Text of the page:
POSTED: 20 MARCH 2008 - 7:30pm HST

Is the Enemy of Taro Really Disease?
Or Is It Us?

image above: Jerry Konanui, noted kalo farmer, amongst giant taro plants

by David Makana Martin on 19 March 2008

I am David Makana Martin and live in Kapaa, Kauai. I testify in support of SB 958 implementing a 10 year moratorium on genetic engineering research on taro. I originally wrote the testimony I am submitting in response to the Guest Viewpoint article by Adolph Helm in the March 17 Garden Island newspaper, titled “Taro: The enemy is disease not genetic engineering”. I’m pretty sure you’ll be receiving Mr. Helms testimony, which continues down a path of linguistic warfare, in this case over how we care for the 'aina (land) and our mea 'ai (food). He declares the enemy to be disease. Does the enemy always have to be this or that? I don’t see this approach getting us where we need to go, which as I see it, is more about food purity, food security, liability, accountability and our local safe food production capacity.

I’m a pretty simple non-Hawaiian, non-local, Kauaian taro farmer. I’m still struggling to make sense of NKP numbers (or is it NPK?) on fertilizer bags but since my first steps into taro patches in the mid- 1980’s and having worked to restore, build, plant and/or help care for kalo loi since that time, I have learned a thing or two about taro. One of the first things I learned is that taro is a very hearty plant- it had to be to survive my fumbling and f… ups and to keep growing. Everyday I see examples of why Polynesians carried this plant across the oceans, so it’s pretty hard for me to understand why some of us are so afraid some stray viruses are going to wipe out the entire taro industry, that we need to be saved in advance and even before we implement any low tech efforts to diversify monocrop plantings and implement effective import controls in our harbors.

My understanding of the major disease “wipeouts” of taro is that they have occurred when commercial monocrop growers were growing basically one or two related taro varieties and, being so far out of genetic balance, they pretty much all took a big hit. I’ve heard from reliable sources that these wipe outs, while pretty disastrous to commercial growers were not close to total crop loss, so I’m much more interested to know things like which varieties survived at what rates, how might these cultivars be effectively integrated to diversify commercial plantings on the affected farms, how far and fast did the disease travel and what quarantine practices were implemented and found to be effective or ineffective? In many cases, growers and millers practices to maximize their perceived economic return are as much or more of the problem than the disease itself. So what’s the whole story there? What should it be here?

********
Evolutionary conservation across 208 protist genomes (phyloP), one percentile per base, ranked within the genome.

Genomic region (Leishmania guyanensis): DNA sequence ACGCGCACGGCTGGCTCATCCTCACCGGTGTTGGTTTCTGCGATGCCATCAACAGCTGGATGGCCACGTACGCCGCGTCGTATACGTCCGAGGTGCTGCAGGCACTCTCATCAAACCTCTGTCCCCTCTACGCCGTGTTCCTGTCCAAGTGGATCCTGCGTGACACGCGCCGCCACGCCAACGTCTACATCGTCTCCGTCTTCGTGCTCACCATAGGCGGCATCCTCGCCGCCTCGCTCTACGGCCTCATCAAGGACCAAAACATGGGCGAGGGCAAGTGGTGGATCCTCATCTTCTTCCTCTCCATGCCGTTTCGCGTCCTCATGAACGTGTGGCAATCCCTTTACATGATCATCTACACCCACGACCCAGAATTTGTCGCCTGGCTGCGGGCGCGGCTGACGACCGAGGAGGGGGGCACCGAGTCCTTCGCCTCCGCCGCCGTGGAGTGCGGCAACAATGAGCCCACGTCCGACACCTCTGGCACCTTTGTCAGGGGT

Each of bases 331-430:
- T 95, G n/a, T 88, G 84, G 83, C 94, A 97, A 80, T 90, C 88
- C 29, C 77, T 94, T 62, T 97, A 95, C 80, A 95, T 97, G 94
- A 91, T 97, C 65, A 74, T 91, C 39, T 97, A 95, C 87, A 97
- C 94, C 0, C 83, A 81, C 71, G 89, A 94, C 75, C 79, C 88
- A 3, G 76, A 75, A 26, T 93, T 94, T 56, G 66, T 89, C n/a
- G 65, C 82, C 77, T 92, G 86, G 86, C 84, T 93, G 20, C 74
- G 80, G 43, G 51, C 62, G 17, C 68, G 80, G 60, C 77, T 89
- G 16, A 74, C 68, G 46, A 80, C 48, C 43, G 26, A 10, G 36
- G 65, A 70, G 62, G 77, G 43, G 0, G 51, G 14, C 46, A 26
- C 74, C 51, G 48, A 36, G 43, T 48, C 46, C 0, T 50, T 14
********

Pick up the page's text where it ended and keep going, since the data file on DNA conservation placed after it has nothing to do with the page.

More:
By here I mean Kauai. I know this is a nationwide/statewide issue but this is all I’m willing to commit to as my area of kuleana (responsibility) for now. You can pick your own. It’s free! Each island is unique and very worthy of our direct attention and our gifts of malama. In any event, genetic engineering is not the one swipe, fix all solution for all of our taro disease problems, so why is it that’s what we’re talking so much about?

One of the very unique qualities of taro that I’ve heard touted since my first days in a taro patch is that it is hypoallergenic (does not cause any type of allergic reaction in the human body). The older taro farmers in Kahakuloa and Honokahau Maui and the north shore and windward side of Oahu talked about this in their meetings and as we worked their loi. Stories of sick babies (many non-Hawaiian) restored to health and vitality, stories of sick Tutu’s and deathly ill pregnant women renewed by this mysterious substance called poi. To this wide-eyed haole farmboy/man, taro was something I really wanted to learn how to grow.

It wasn’t just the stories- it was and continues to be my own experience. The first time I got past the tourist’s luau day experience of poi as fake chocolate pudding paste and I actually tasted its subtle sweetness and felt it as it moved down the back of my throat soothing and relaxing everything that it touched, I knew from deep inside me the stories were true. Later my exposure to the talks and writings of Dr. Terry Shintani and nutritionist Claire Hughes piled on a lot more facts and figures about the benefits of eating taro. By then they were preaching to the choir and I was paying attention. I was clearing taro patches with my sons, planting taro and loving it.

The details aren’t as important as understanding and acting upon the understanding that taro is hypoallergenic and therefore a food of last resort. If you can’t eat anything else you can survive and probably thrive on taro in some basically pure unadulterated form.

Here’s a true story about Mikey. His Mom has given me her permission to share it publicly and for purposes of testimony to the legislature. Mikey so happens to be part Hawaiian and other races as well. He is diagnosed as autistic and he really struggles to achieve what most kids and their families take for granted. One of the more common challenges for autistic children is their susceptibility to food allergies and, in fact, some researchers assert that allergies may be a primary factor in the occurrence of autism.